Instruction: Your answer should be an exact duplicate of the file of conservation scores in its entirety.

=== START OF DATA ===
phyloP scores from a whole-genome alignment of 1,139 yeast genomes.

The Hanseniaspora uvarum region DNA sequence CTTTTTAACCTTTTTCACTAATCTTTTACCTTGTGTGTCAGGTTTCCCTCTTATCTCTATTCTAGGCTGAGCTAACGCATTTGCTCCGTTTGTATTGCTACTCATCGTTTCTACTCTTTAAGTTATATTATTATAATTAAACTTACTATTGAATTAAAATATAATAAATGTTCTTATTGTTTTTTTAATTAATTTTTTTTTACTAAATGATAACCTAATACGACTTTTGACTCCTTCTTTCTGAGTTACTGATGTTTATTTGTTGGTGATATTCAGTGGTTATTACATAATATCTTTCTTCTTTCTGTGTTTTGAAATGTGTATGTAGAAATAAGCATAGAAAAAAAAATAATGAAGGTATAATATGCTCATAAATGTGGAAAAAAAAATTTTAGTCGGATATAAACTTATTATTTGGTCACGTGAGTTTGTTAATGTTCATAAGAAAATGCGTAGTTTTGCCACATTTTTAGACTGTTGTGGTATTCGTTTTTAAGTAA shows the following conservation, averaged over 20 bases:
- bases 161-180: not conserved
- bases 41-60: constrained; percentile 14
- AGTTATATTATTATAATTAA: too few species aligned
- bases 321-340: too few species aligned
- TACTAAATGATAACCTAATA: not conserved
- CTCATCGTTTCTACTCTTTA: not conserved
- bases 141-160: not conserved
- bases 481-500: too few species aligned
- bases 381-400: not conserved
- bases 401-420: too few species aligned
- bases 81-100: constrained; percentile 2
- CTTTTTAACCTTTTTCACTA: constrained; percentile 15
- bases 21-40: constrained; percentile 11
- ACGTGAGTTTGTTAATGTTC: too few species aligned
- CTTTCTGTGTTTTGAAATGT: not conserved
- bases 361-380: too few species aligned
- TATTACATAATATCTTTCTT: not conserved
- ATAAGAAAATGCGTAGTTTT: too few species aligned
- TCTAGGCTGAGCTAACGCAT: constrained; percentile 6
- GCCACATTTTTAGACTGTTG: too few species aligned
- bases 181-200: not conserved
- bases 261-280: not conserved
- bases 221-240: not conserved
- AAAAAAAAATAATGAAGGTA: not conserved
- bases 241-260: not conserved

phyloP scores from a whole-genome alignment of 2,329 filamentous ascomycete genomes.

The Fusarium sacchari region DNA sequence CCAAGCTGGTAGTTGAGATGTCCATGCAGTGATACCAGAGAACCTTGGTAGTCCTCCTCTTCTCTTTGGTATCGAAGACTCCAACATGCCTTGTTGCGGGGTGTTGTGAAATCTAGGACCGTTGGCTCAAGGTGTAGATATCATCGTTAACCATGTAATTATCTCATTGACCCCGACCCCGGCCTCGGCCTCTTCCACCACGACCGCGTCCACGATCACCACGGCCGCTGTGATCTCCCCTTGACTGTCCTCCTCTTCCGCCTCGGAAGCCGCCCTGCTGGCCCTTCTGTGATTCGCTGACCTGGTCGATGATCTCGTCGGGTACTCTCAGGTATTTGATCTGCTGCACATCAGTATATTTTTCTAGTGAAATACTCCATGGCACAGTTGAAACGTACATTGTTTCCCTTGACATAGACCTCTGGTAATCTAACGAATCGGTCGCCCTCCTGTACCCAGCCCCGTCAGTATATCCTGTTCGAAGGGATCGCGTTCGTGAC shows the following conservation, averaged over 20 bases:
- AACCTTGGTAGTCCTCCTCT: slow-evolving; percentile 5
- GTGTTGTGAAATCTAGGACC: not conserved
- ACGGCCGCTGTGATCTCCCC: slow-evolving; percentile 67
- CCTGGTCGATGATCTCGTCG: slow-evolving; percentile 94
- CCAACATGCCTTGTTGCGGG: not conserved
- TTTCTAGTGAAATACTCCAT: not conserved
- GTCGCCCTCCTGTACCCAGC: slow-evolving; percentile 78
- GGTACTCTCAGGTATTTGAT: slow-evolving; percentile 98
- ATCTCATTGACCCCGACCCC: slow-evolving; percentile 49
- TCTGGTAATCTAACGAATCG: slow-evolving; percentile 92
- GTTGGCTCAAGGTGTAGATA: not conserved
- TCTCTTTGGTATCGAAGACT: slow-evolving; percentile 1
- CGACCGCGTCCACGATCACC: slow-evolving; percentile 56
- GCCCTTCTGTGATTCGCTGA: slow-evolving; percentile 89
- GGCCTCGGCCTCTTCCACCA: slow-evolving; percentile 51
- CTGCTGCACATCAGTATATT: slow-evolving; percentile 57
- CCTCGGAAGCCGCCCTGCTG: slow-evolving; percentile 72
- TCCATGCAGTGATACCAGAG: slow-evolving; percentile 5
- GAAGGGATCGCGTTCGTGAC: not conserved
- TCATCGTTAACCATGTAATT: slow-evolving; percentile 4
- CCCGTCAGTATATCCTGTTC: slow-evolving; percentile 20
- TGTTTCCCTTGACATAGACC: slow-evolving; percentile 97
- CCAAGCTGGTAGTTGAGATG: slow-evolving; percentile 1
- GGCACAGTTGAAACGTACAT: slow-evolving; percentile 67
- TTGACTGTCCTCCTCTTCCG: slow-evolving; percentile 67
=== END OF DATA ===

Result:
phyloP scores from a whole-genome alignment of 1,139 yeast genomes.

The Hanseniaspora uvarum region DNA sequence CTTTTTAACCTTTTTCACTAATCTTTTACCTTGTGTGTCAGGTTTCCCTCTTATCTCTATTCTAGGCTGAGCTAACGCATTTGCTCCGTTTGTATTGCTACTCATCGTTTCTACTCTTTAAGTTATATTATTATAATTAAACTTACTATTGAATTAAAATATAATAAATGTTCTTATTGTTTTTTTAATTAATTTTTTTTTACTAAATGATAACCTAATACGACTTTTGACTCCTTCTTTCTGAGTTACTGATGTTTATTTGTTGGTGATATTCAGTGGTTATTACATAATATCTTTCTTCTTTCTGTGTTTTGAAATGTGTATGTAGAAATAAGCATAGAAAAAAAAATAATGAAGGTATAATATGCTCATAAATGTGGAAAAAAAAATTTTAGTCGGATATAAACTTATTATTTGGTCACGTGAGTTTGTTAATGTTCATAAGAAAATGCGTAGTTTTGCCACATTTTTAGACTGTTGTGGTATTCGTTTTTAAGTAA shows the following conservation, averaged over 20 bases:
- bases 161-180: not conserved
- bases 41-60: constrained; percentile 14
- AGTTATATTATTATAATTAA: too few species aligned
- bases 321-340: too few species aligned
- TACTAAATGATAACCTAATA: not conserved
- CTCATCGTTTCTACTCTTTA: not conserved
- bases 141-160: not conserved
- bases 481-500: too few species aligned
- bases 381-400: not conserved
- bases 401-420: too few species aligned
- bases 81-100: constrained; percentile 2
- CTTTTTAACCTTTTTCACTA: constrained; percentile 15
- bases 21-40: constrained; percentile 11
- ACGTGAGTTTGTTAATGTTC: too few species aligned
- CTTTCTGTGTTTTGAAATGT: not conserved
- bases 361-380: too few species aligned
- TATTACATAATATCTTTCTT: not conserved
- ATAAGAAAATGCGTAGTTTT: too few species aligned
- TCTAGGCTGAGCTAACGCAT: constrained; percentile 6
- GCCACATTTTTAGACTGTTG: too few species aligned
- bases 181-200: not conserved
- bases 261-280: not conserved
- bases 221-240: not conserved
- AAAAAAAAATAATGAAGGTA: not conserved
- bases 241-260: not conserved

phyloP scores from a whole-genome alignment of 2,329 filamentous ascomycete genomes.

The Fusarium sacchari region DNA sequence CCAAGCTGGTAGTTGAGATGTCCATGCAGTGATACCAGAGAACCTTGGTAGTCCTCCTCTTCTCTTTGGTATCGAAGACTCCAACATGCCTTGTTGCGGGGTGTTGTGAAATCTAGGACCGTTGGCTCAAGGTGTAGATATCATCGTTAACCATGTAATTATCTCATTGACCCCGACCCCGGCCTCGGCCTCTTCCACCACGACCGCGTCCACGATCACCACGGCCGCTGTGATCTCCCCTTGACTGTCCTCCTCTTCCGCCTCGGAAGCCGCCCTGCTGGCCCTTCTGTGATTCGCTGACCTGGTCGATGATCTCGTCGGGTACTCTCAGGTATTTGATCTGCTGCACATCAGTATATTTTTCTAGTGAAATACTCCATGGCACAGTTGAAACGTACATTGTTTCCCTTGACATAGACCTCTGGTAATCTAACGAATCGGTCGCCCTCCTGTACCCAGCCCCGTCAGTATATCCTGTTCGAAGGGATCGCGTTCGTGAC shows the following conservation, averaged over 20 bases:
- AACCTTGGTAGTCCTCCTCT: slow-evolving; percentile 5
- GTGTTGTGAAATCTAGGACC: not conserved
- ACGGCCGCTGTGATCTCCCC: slow-evolving; percentile 67
- CCTGGTCGATGATCTCGTCG: slow-evolving; percentile 94
- CCAACATGCCTTGTTGCGGG: not conserved
- TTTCTAGTGAAATACTCCAT: not conserved
- GTCGCCCTCCTGTACCCAGC: slow-evolving; percentile 78
- GGTACTCTCAGGTATTTGAT: slow-evolving; percentile 98
- ATCTCATTGACCCCGACCCC: slow-evolving; percentile 49
- TCTGGTAATCTAACGAATCG: slow-evolving; percentile 92
- GTTGGCTCAAGGTGTAGATA: not conserved
- TCTCTTTGGTATCGAAGACT: slow-evolving; percentile 1
- CGACCGCGTCCACGATCACC: slow-evolving; percentile 56
- GCCCTTCTGTGATTCGCTGA: slow-evolving; percentile 89
- GGCCTCGGCCTCTTCCACCA: slow-evolving; percentile 51
- CTGCTGCACATCAGTATATT: slow-evolving; percentile 57
- CCTCGGAAGCCGCCCTGCTG: slow-evolving; percentile 72
- TCCATGCAGTGATACCAGAG: slow-evolving; percentile 5
- GAAGGGATCGCGTTCGTGAC: not conserved
- TCATCGTTAACCATGTAATT: slow-evolving; percentile 4
- CCCGTCAGTATATCCTGTTC: slow-evolving; percentile 20
- TGTTTCCCTTGACATAGACC: slow-evolving; percentile 97
- CCAAGCTGGTAGTTGAGATG: slow-evolving; percentile 1
- GGCACAGTTGAAACGTACAT: slow-evolving; percentile 67
- TTGACTGTCCTCCTCTTCCG: slow-evolving; percentile 67